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Oracle Failover Options

Oracle Tips by Burleson Consulting

For cost issues see related notes on Oracle licensing Pricing and
Oracle standby database license requirements
Many cost-conscious Oracle shops as how they can get Oracle failover as cheaply as possible. 

Oracle has a wealth of failover options, each with its own costs and benefits:

Manual failover: allows Oracle SE, but has data loss and up to 30 minutes to recover

Data Guard: Requires Oracle EE, but automates the failover process to reduce downtime
 
Replication: Multi-master replication can allows the standby database to be open and accepting transactions, with DML cross-feeding each instance.  This requires Oracle EE and is only for databases with low DML rates. 

Oracle Streams: High-speed replication from the Oracle log_buffer allows fast synchronization between servers.  Oracle Streams requires Oracle10g Enterprise Edition.

Let's take a closer look at the cheapest solution, Oracle manual standby database.

 

Manual standby database

 

If you want to save money by using Oracle Standard Edition which does not have Oracle Data Guard, multimaster replication and Oracle Streams, a manual approach might work for you.  In this approach you write a daemon process on the OS that detects when the Oracle ARCH process has completed writing an archived redo log. 

 

Then, the daemon uses FTP or rsh to move the archived redo to the standby database server where it is automatically accepted into the standby database because it remains in "recover database" mode.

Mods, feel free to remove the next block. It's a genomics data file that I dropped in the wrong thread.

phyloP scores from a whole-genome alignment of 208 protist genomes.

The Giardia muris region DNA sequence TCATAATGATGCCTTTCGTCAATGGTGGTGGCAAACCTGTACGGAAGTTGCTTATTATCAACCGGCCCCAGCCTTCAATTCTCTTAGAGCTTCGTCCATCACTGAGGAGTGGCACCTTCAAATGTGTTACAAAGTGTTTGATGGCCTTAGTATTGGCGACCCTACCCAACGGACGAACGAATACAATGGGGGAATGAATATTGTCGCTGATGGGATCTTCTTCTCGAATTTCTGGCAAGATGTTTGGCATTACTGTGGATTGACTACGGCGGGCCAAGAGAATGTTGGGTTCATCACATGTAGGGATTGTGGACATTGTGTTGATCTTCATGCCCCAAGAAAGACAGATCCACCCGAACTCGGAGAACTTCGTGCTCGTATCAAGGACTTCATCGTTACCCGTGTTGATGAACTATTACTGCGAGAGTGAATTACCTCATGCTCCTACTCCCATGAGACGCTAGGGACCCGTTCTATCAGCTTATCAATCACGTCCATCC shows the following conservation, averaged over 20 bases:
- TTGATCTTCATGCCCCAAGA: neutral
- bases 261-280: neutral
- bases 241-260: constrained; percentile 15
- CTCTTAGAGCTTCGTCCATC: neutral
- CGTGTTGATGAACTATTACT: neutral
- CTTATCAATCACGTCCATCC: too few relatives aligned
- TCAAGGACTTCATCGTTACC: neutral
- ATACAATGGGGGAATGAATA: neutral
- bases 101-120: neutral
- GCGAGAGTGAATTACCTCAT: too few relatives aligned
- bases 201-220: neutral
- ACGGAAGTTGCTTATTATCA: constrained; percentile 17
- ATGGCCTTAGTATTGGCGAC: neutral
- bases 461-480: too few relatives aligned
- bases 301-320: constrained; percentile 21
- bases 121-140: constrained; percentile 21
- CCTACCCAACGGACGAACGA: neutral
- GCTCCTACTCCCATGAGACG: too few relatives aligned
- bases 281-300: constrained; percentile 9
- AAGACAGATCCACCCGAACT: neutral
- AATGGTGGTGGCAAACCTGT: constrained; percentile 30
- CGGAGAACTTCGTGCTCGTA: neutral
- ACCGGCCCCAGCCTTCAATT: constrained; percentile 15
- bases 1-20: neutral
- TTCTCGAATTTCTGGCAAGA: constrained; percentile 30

The trick to this approach is to set the size of the online redo logs to minimize data loss.  This is done by examining the log switch rate for the Oracle database at its PEAK DML load.  For example, if you determine a size that has log switching every 5 minutes at peak load (with an average of, say 15 minutes, the maximum data loss is 15 minutes.

 

Many shops improve this mechanism with solid-state disk for the online redo logs and archived redo log filesystem, SSD can write up to 100 times faster, reducing recovery time by two orders of magnitude, reducing the maximum data loss from 15 minutes to less than one minute. 

 

Oracle Data Guard Failover Options

There are four methods for achieving failover technology within the Oracle software.  Each failover option has its own costs, advantages and disadvantages.
When choosing a failover option, the DBA must consider their tolerance for unplanned downtime as well as the cost per minute for downtime.

Each of these options will incur different downtimes, configuration costs and expenses.  Since Oracle introduced recovery products 12 years ago, their technologies have evolved significantly:

  • Traditional recovery (1990-1995): This recovery method requires restoration of failed database files and a roll-forward using Oracle?s Enterprise Backup Utility (EBU) or the Oracle8 Recovery Manager (RMAN) utility. This type of recovery could take several hours.